Lidl Luton RDC rendering

Source: Lidl

An artist’s impression of how the Luton distribution centre will look when completed

Lidl has become the latest supermarket to offer to support Ukrainian refugees with jobs.

The discounter has over 3,000 vacancies across the business and has contacted the government to explore how it can support refugees from Ukraine with employment opportunities, it said today.

It also said its expansion programme – including plans for its biggest distribution centre globally, in Luton – would see 1,200 new warehouse jobs created by the end of 2025.

Lidl joins a growing list of supermarkets to offer jobs for refugees, with Iceland, Aldi, Morrisons and Asda having made similar announcements since 7 March.

“We are shocked and saddened by the events unfolding in Ukraine,” said Lidl GB CEO Ryan McDonnell. “As an international business, we are donating €10m in funds, food, textiles and hygiene products in the neighbouring countries to Ukraine to get essential products as quickly as possible to those displaced by the crisis.

“In addition to this we are keen to explore ways in which we can provide support here in Great Britain. We have thousands of live job vacancies and so we are in contact with government to understand how we can help individuals coming from Ukraine with employment opportunities.”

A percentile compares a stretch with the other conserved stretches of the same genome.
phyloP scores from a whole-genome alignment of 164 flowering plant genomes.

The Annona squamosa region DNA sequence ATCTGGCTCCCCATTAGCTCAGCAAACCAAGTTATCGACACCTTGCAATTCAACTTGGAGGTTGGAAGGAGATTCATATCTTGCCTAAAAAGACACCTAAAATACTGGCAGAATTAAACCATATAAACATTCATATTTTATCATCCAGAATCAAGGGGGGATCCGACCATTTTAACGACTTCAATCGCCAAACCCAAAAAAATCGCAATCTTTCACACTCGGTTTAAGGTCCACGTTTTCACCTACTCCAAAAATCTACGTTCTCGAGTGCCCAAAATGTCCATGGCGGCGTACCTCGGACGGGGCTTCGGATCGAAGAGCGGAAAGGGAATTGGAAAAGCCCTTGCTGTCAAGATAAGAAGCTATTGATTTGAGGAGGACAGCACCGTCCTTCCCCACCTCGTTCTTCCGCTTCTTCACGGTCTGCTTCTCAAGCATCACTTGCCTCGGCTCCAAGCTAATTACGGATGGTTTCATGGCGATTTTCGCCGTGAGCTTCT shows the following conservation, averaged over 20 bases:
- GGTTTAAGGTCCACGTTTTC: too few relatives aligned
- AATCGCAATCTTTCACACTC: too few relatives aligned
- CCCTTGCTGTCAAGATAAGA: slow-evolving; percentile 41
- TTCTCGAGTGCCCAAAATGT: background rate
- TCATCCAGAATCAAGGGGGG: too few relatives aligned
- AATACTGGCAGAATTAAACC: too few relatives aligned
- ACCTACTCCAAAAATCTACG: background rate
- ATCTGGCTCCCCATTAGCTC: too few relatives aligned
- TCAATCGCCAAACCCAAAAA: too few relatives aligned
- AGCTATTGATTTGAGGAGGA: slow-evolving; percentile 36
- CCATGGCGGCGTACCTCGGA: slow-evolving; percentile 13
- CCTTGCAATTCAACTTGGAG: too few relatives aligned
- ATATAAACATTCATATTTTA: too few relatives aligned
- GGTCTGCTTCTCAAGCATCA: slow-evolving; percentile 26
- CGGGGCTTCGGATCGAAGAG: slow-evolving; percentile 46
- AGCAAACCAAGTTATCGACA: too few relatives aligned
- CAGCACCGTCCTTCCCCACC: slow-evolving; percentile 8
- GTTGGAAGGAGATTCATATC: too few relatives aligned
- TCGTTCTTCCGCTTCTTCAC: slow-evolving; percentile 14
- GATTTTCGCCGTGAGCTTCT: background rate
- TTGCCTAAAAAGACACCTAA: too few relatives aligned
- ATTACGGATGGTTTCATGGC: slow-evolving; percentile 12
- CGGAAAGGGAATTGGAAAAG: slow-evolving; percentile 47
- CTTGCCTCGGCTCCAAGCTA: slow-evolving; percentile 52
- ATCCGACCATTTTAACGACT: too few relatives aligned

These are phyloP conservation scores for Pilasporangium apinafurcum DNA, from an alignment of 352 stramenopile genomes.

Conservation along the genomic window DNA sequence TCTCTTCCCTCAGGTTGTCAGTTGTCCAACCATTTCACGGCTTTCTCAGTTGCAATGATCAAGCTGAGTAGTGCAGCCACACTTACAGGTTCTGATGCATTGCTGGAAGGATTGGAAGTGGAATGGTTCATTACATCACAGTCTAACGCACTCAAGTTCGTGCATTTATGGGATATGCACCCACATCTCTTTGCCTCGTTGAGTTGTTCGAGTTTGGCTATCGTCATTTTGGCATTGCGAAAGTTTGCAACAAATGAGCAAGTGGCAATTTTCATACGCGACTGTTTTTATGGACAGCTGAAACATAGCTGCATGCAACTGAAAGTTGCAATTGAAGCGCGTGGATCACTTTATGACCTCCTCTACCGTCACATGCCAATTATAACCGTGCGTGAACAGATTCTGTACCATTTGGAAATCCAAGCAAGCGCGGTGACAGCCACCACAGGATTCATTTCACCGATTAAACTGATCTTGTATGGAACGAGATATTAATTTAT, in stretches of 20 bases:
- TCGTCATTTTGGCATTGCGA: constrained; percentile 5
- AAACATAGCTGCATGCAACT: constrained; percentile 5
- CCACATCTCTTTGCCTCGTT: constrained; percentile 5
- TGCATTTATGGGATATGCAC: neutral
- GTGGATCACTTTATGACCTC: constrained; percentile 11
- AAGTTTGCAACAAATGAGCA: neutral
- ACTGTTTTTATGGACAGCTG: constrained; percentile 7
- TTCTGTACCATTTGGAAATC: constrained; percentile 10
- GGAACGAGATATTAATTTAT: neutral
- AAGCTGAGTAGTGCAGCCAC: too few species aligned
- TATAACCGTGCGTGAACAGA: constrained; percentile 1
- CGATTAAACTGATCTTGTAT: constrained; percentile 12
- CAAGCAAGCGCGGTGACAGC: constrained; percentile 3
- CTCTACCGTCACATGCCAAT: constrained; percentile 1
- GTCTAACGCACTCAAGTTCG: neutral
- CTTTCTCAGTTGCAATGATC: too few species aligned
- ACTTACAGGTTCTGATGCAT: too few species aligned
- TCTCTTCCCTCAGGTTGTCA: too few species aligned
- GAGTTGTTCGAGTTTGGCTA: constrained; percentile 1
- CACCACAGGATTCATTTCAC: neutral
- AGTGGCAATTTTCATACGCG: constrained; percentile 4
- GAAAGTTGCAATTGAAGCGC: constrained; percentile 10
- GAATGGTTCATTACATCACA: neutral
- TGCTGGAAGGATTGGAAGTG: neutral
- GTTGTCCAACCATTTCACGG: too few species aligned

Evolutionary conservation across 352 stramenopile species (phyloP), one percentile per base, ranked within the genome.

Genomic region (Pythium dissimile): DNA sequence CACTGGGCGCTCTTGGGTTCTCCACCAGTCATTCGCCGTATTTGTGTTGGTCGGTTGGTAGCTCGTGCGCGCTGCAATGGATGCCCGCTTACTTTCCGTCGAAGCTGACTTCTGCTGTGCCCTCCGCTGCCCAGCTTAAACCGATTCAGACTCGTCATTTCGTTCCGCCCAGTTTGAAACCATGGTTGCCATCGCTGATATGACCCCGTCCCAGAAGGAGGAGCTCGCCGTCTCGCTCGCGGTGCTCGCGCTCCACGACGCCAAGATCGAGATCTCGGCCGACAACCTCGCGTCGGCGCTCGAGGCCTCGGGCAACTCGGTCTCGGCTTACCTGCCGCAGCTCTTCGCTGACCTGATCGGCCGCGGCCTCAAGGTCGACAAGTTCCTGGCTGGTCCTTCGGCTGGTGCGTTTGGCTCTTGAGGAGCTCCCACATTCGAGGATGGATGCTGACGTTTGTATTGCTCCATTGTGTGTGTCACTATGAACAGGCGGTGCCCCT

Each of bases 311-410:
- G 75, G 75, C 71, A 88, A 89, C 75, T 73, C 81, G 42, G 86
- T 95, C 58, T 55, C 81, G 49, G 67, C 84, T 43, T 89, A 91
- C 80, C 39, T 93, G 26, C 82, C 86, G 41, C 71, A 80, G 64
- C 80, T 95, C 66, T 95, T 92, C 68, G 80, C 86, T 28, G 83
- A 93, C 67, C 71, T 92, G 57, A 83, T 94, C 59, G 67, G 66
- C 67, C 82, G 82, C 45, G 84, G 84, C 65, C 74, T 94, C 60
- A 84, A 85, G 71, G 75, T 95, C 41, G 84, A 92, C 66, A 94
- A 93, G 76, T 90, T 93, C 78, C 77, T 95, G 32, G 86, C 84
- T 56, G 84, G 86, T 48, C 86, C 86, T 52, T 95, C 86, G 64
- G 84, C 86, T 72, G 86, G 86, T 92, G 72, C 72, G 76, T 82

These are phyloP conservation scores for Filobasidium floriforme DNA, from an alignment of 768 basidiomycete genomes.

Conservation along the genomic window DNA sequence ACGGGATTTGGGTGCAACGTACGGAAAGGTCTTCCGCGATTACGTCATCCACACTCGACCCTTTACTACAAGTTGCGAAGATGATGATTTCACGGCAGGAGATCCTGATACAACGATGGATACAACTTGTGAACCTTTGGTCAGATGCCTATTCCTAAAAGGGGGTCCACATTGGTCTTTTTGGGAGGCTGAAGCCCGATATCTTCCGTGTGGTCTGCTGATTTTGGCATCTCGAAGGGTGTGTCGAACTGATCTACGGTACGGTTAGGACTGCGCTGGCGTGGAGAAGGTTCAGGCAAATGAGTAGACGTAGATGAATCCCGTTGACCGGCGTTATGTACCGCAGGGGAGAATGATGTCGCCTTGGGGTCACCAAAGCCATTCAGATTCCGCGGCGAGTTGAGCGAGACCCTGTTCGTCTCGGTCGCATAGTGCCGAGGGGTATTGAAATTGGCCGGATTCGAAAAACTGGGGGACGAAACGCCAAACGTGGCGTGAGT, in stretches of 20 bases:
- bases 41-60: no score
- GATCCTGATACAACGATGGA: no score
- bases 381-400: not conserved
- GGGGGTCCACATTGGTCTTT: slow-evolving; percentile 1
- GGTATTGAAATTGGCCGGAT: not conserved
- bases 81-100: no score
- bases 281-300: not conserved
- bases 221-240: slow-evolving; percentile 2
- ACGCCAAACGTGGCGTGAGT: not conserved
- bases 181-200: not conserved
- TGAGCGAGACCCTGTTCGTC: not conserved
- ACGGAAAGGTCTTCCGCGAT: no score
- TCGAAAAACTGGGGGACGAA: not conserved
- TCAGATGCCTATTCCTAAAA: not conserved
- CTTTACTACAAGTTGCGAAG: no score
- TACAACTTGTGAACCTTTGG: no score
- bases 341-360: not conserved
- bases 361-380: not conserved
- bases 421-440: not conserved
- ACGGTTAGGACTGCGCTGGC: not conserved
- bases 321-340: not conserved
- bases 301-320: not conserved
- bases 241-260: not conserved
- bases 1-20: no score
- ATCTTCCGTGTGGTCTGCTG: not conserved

Lidl said it had already begun recruiting staff for its new 1.2 million sq ft distribution centre in Luton, construction of which began last year. The site is set to open in 2023 and will serve over 150 stores in London and the surrounding counties once fully operational.

“This new distribution centre – the largest in any Lidl market globally – signifies our continued commitment to expansion across Great Britain and the creation of local jobs,” said McDonnell.

“At a time when many households are struggling, we are more focused than ever on giving more communities access to our unrivalled quality-value combination, whilst taking care of our own colleagues by paying them wages that are higher than the cost of living.

“Our competitive pay and benefits is already helping to attract new colleagues, and we’re looking forward to welcoming 1,200 new people to our workforce soon.”

Roles Lidl aims to fill over the course of the next year range from warehouse operatives and operation managers to support roles in HR and payroll.

Team managers earn up to £80,000 plus a company car, the discounter said, while its minimum hourly wage is £10.10, higher than both the national living wage and the voluntary real living wage.

The Luton warehouse is part of discounter’s £1.3bn investment in expansion in Britain in 2021 and 2022.

In February this year alone, it opened 13 new stores across the country, including in Hounslow, Burton upon Trent and Blairgowrie, collectively creating about 520 new jobs, it said.